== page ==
Reporting Season Playbook: Morgans' best stock ideas

Andrew Tang

Morgans Financial

An annual corporate earnings growth rate of just under 10% would normally pique investor interest – especially when you also throw in a below-average market price-to-earnings ratio of 13.5 times. But these are not normal times.

The tug-of-war between what the market expects to happen is at odds with what is currently occurring. We don’t disagree that higher interest rates portend lower economic growth but is  the market right to be worried about a collapse in earnings expectations? We don’t think so, but August won’t hold all the answers.

FY23 – from COVID recovery to a possible recession

While there are many reasons for investors to keep to the sidelines, and we agree the risk of negative surprise remains high, there are also reasons for
forecasts to turn out better than feared:

  • lack of company guidance has seen many analysts err on the side of caution;
  • less divergence amongst analyst forecasts implies higher forecast confidence; and
  • fewer negative trading updates in May-July indicate a more stable operating environment.

FY23 EPS revisions from the past two reporting season

Source: IBES by Refinitiv, Morgans. Data as at 14 July 2022
Source: IBES by Refinitiv, Morgans. Data as at 14 July 2022

Profit margins in focus – demand side to be given more scrutiny

Until now, the demand side of the margin equation has received little scrutiny given the resilience of Australian consumption. But we’re seeing signs from the US reporting season that consumers are tightening their belts. Australia’s economy enjoys strong relative benefits to the US – including high commodity prices, and lower inflation. But demand, which is affecting volumes, operating leverage, and margins, will come into keen focus in August.

All-weather companies to combat inflation

Companies have several tools at their disposal to combat inflation. These include cost out, product premiumisation/mix, productivity gains, and cost pass-through. And there are several all-weather companies we think are capable of resisting cost inflation, including Woolworths (ASX: WOW), Coles (ASX: COL), and CSL Limited (ASX: CSL).

Operating margins for ASX Industrials made a clear peak in mid-2021 with investors questioning how far they will contract due to persistent supply-chain disruption, labour constraints/absenteeism, and input cost inflation.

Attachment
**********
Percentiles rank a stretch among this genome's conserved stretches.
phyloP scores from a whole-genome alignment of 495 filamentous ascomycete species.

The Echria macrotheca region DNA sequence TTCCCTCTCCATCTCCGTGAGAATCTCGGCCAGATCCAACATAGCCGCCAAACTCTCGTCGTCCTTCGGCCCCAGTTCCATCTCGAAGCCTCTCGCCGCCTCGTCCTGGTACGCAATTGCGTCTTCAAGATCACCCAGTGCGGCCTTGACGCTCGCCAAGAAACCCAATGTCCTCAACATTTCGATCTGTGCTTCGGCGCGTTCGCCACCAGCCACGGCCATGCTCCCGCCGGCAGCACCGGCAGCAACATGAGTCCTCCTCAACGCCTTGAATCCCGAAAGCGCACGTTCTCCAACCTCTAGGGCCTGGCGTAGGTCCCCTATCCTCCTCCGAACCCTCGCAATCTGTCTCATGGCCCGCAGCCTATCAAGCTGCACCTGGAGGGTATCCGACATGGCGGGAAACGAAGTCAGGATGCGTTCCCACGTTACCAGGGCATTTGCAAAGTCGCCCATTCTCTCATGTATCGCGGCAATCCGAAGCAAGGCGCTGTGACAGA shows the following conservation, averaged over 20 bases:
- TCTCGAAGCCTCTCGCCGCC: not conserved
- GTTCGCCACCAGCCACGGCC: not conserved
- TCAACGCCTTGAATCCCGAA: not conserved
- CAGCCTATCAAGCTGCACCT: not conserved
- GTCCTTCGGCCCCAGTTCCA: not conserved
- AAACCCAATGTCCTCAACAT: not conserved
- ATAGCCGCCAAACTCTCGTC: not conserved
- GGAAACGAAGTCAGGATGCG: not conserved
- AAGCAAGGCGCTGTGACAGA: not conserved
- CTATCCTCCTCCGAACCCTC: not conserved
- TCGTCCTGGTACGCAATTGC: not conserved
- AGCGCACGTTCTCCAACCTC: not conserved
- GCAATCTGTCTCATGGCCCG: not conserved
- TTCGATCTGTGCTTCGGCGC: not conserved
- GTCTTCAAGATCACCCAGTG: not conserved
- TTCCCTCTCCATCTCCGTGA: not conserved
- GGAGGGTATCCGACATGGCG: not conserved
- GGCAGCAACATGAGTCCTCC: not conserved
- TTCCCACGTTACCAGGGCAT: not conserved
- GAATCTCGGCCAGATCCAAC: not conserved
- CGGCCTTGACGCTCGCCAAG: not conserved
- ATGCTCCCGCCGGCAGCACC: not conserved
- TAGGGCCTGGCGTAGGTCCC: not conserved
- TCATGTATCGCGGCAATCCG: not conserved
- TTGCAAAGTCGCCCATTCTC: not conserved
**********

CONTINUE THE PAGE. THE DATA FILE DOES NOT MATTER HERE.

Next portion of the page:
The abolition of COVID restrictions/isolation rules was hoped to alleviate lower labour availability; however, many companies are now reporting absenteeism above pandemic levels, not helped by a severe flu season. We infer there is now
under-reporting of COVID cases linked to an element of ‘pandemic fatigue’ and see further COVID disruption as a clear risk. 

Overall, companies have several tools at their disposal to combat inflation. These include cost out (large cap franchises, banks, telcos), product premiumisation/mix (higher-end retail, REA), productivity gains (materials, CBA, MPL, HLS), and cost pass-through (LOV, BXB, AMC, RWC).

Morgans' key tactical calls for August

CSL Limited (ASX: CSL)

Morgans analyst Dr Derek Jellinek maintains a solid outlook for the biotech firm, with plasma colletions expected to continue improving via numerous initiatives. He tips EPS growth of 17% for FY2023 and a total shareholder return of 15% over the next 12 months.

Amcor (ASX: AMC)

Analyst Alexander Lu, CFA, believes the global packaging company has the potential to beat expectations when it reports FY22 results next month. Management has a good track record of meeting or exceeding expectations, and the tightening of FY22 EPS guidance at the top end of the range in May suggests to us the actual run rate could be higher due to management conservatism.

Orora (ASX: ORA)

The competing packaging firm’s half-year 2022 result was well ahead of expectations, with North America the key standout, says Lu. Ongoing momentum in North America could see the company deliver another strong result for the full year.

Potential misses ahead

At the other end of the ledger, some of the companies our analysts believe are likely to miss their guidance include:

APA Group (ASX: APA)

The natural gas transmission firm’s share price strength is over-emphasising the revenue benefit of higher CPI, says analyst Nathan Lead. At the same time, he says it doesn’t adequately account for the likely cost impact on both corporate costs and sustaining/IT CAPEX.

Ramsay Health Care (ASX: RHC)

The private healthcare provider’s third-quarter trading highlighted ongoing challenging conditions and volatility across all markets, says analyst Jellinek.

Ansell (ASX: ANN)

Margin pressure is likely to weigh on the results delivered by the maker of protective gloves for industrial and medical use, says Jellinek. This will be driven by softer Exam/SU demand/price coupled with high-cost inventories and logistics disruptions.

Looking through commodity volatility

We expect near-record levels of dividends to be announced but industry issues are likely to dominate including labour shortages, cost and production guidance, and deferred growth capital. We take a patient, conservative view, noting compelling, unchanged medium-term commodities fundamentals driven by chronic supply-side constraints. This scenario suits established low-cost producers over-leveraged producers or explorers/developers. 

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Andrew Tang
Analyst - Equity Strategy
Morgans Financial

Andrew is a member of the Morgans Investment Committee, and is responsible for equity strategy bulletins, high conviction stocks, model portfolios and other products focusing on key areas such as reporting season, factor analysis and short interest.

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